I’m excited to share the final cover, flap copy, and back ad for my agency client Ambassador Vicki Huddleston’s Our Woman in Havana, coming out in March from Overlook Press, with a Foreword by former Secretary of Commerce during the second term of President George W Bush, Cuban-born Carlos Gutierrez. Publication will arrive a few weeks ahead of Raúl Castro’s scheduled retirement from the Cuban presidency in April, the first time in more than sixty years that someone not named Castro will be Cuba’s leader, a propitious moment for the book.
Amb Huddleston was the senior US official in Cuba from 1999-2002, and in this exhilarating memoir recounts the Elián Gonzalez custody saga from the perspective she had of it on the ground in Havana. She also chronicles many face-to-face encounters she had with Fidel Castro, who with his machismo was always eager for an opportunity to embarrass or berate this American woman representing his sworn foe. The perspective of a female diplomat at work for her country is an atypical one, Madeleine Albright’s 2013 memoir Madame Secretary notwithstanding. Co-author of a 2007 Brooking Institution report that was a blueprint for the Obama administration’s normalization of diplomatic relations with Cuba, Huddleston writes about the unfortunate reversal of the Obama opening under the Trump administration, and her regret that the hardline policy may well drive Cuba in to the arms of Russia, China, or possibly even North Korea. She had a Letter to the Editor on this topic published in the NY Times last summer. At this time when the US State Dept is suffering an unprecedented exodus from the ranks of the foreign service, Huddleston will also speak on her book tour about what’s at stake when America sends its diplomats abroad, and the impact when we retreat from full engagement with the world.
Among the blurbs on the back cover is this one:
“As someone who has lived most of my life in Miami, and who has seen the effect of US policy toward Cuba up close and very personal, I found Our Woman in Havana to be a remarkable inside account of the real news that was behind the headlines I’ve followed for years. As a bookseller, I know this book will be enthusiastically embraced by my customers and I look forward to offering it to them.” —Mitchell Kaplan, founder of the south Florida independent bookstore chain Books & Books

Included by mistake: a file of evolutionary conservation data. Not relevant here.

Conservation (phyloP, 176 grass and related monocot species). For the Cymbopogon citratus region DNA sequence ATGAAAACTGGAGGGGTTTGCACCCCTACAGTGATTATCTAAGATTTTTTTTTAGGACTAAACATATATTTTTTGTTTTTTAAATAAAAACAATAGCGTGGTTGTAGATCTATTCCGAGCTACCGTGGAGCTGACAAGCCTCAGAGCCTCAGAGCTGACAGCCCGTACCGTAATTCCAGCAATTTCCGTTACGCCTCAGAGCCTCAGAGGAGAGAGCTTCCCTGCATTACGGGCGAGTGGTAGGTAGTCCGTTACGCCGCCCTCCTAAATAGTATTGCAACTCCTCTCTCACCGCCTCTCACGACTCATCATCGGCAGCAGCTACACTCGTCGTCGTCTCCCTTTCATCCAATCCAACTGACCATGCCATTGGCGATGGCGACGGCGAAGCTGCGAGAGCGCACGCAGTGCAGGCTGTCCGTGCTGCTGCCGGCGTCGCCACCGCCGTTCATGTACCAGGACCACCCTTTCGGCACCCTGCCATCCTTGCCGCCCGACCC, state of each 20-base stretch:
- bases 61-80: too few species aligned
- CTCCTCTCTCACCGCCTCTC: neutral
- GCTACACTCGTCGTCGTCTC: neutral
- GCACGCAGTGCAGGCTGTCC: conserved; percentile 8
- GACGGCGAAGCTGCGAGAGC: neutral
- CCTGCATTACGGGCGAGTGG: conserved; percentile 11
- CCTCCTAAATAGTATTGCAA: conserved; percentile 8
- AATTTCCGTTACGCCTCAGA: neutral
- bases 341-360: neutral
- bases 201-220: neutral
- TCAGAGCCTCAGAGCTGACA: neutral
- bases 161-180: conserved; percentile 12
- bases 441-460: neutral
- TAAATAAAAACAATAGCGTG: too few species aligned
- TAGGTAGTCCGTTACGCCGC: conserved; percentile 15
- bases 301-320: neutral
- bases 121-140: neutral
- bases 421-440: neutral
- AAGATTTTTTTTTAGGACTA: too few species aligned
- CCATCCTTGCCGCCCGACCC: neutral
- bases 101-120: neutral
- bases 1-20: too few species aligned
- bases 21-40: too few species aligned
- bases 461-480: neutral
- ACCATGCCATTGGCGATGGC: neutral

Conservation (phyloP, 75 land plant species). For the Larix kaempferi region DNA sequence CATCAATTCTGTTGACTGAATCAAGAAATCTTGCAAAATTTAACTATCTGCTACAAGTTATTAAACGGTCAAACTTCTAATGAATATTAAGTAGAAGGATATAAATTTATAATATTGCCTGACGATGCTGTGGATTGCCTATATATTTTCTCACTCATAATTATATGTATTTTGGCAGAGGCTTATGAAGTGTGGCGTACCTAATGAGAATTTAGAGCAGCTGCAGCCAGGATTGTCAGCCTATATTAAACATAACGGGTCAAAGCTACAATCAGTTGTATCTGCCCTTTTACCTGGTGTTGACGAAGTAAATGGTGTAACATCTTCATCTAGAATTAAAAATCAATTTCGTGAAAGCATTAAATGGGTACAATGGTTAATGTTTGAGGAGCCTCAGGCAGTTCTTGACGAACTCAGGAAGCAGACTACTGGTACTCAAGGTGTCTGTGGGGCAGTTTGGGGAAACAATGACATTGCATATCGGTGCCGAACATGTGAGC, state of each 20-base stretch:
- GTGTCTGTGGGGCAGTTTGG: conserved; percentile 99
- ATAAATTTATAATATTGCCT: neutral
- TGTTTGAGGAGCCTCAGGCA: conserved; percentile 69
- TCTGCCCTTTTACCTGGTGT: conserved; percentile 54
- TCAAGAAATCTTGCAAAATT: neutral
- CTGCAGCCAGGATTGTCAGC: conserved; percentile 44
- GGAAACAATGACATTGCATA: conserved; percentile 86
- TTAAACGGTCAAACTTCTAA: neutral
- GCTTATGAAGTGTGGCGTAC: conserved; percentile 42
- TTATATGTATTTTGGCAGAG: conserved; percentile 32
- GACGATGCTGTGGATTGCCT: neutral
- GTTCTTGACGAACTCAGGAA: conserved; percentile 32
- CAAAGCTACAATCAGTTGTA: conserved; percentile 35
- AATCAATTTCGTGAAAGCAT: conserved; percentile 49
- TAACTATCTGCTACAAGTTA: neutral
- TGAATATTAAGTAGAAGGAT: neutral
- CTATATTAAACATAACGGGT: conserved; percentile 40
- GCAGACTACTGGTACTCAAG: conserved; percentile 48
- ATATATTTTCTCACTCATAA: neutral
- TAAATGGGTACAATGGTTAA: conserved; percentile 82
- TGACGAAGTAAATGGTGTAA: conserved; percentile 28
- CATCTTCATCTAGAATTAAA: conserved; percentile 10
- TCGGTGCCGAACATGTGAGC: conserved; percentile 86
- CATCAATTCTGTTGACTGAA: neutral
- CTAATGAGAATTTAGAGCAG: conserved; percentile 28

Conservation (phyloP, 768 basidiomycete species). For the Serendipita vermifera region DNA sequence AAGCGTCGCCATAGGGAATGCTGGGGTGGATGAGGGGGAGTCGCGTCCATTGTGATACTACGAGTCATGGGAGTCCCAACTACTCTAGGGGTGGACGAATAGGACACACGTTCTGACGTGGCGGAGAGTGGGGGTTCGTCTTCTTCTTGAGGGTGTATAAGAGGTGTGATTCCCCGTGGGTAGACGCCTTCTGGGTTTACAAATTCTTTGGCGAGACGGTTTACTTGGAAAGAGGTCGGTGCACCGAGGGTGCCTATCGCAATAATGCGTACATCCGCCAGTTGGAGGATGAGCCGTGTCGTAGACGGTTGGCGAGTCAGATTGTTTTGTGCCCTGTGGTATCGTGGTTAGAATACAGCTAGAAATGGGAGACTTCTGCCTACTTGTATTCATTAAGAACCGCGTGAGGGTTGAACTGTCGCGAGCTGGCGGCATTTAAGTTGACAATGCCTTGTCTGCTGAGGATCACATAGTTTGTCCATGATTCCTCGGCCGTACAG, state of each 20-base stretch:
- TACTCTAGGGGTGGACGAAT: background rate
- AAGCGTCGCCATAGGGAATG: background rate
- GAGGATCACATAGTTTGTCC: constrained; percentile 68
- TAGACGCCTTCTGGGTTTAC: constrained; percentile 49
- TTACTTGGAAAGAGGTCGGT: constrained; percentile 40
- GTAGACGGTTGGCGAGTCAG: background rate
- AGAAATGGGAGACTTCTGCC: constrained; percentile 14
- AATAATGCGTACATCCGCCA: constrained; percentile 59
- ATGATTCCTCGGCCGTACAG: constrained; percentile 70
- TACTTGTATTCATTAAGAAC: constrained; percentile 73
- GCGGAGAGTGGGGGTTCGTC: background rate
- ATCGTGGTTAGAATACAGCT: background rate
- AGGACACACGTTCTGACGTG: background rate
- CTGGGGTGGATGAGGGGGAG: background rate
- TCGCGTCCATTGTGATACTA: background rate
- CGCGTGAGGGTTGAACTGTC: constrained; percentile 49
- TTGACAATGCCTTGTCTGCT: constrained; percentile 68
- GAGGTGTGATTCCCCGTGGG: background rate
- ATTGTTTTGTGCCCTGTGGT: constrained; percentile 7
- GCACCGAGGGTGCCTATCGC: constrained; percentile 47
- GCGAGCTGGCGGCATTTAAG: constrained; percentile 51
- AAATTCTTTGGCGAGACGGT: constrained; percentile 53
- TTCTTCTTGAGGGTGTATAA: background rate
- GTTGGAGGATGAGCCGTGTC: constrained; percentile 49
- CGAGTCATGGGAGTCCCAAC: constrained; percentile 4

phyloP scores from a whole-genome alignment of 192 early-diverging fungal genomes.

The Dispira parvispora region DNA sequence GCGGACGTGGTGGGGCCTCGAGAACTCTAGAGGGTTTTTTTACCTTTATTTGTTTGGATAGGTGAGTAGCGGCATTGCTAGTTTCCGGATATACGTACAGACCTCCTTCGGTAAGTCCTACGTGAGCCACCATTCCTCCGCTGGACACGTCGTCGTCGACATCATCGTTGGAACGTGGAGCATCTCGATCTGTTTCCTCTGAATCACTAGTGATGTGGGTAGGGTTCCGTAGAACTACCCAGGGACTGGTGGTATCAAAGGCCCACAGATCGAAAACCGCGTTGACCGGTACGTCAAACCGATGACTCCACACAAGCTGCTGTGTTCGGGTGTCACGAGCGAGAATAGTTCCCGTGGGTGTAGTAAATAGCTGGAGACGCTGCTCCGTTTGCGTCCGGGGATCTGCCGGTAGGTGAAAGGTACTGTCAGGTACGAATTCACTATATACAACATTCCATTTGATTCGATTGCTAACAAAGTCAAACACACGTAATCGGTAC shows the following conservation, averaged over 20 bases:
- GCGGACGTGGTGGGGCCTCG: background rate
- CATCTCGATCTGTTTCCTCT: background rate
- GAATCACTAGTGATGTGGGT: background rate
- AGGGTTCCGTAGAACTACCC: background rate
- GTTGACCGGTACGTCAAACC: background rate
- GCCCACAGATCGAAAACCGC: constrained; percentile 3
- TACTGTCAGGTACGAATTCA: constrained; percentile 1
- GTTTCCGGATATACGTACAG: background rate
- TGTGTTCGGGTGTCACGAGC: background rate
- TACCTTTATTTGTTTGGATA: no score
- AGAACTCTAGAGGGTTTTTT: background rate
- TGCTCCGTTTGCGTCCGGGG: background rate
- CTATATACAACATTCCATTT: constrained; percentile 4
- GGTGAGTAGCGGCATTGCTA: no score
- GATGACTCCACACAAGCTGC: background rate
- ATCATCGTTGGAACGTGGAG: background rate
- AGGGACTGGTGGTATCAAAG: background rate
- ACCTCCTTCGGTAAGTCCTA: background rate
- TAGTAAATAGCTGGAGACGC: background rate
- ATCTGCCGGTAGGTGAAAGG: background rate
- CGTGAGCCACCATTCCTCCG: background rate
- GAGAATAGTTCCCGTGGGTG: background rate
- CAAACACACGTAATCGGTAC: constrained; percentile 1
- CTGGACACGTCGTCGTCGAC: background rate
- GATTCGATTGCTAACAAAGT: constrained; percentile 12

If you’re a bookseller or reviewer reading this post, and would like an advance copy, please let me know.
In case you haven’t seen this yet, it’s an important op-ed by my agency client Amy Knight’s in the LA Times today about Alexey Navalny, Vladimir Putin’s popular and charismatic critic. If you don’t know about him yet, you ought to because he’s got a chance to mount a credible challenge to Russia’s political status quo, and is making some headway despite an autocratic environment. The piece reports he has 80 campaign offices and more than 130,000 volunteers. Putin and his government are trying to sideline Navalny and scuttle his candidacy in next year’s presidential election by using the courts to keep him off the ballot. The piece is about 1000 words, so a 5-7 minute read and drawn from reporting for her book Orders to Kill: The Putin Regime & Political Murder. It went on sale this past Tuesday, from St Martin’s Press (ordering info here). I believe it is going to be very widely read and discussed. Thanks for sharing word about it if you have friends keeping any eye Russia’s ongoing politics, not just for what they’ve done in recent years and months, but for what is still to come. The book will help readers understand the Putin system, so necessary for us going forward since his displacement—by Navalny, or anything or anyone else—is unfortunately way more than a long shot. Note that with Russian law mandating 6-year presidential terms, if re-elected, Putin could be Russia’s leader till 2024, a worrying thought for the West. Still, if anyone could do it, Navalny is the one to watch most closely, for his canny maneuvering which includes a fed-up anti-corruption message that could stand alongside Trump’s failed promise to “drain the swamp.” In Russia, with the economy flat, and ordinary people falling behind, and businessmen and bankers cleaning up, Navalny rails against privileged plutocrats and means it. Navalny also bears watching because of the uncomfortable conclusion that his personal security could be at risk. Amy concludes her piece with a quote from the dissident: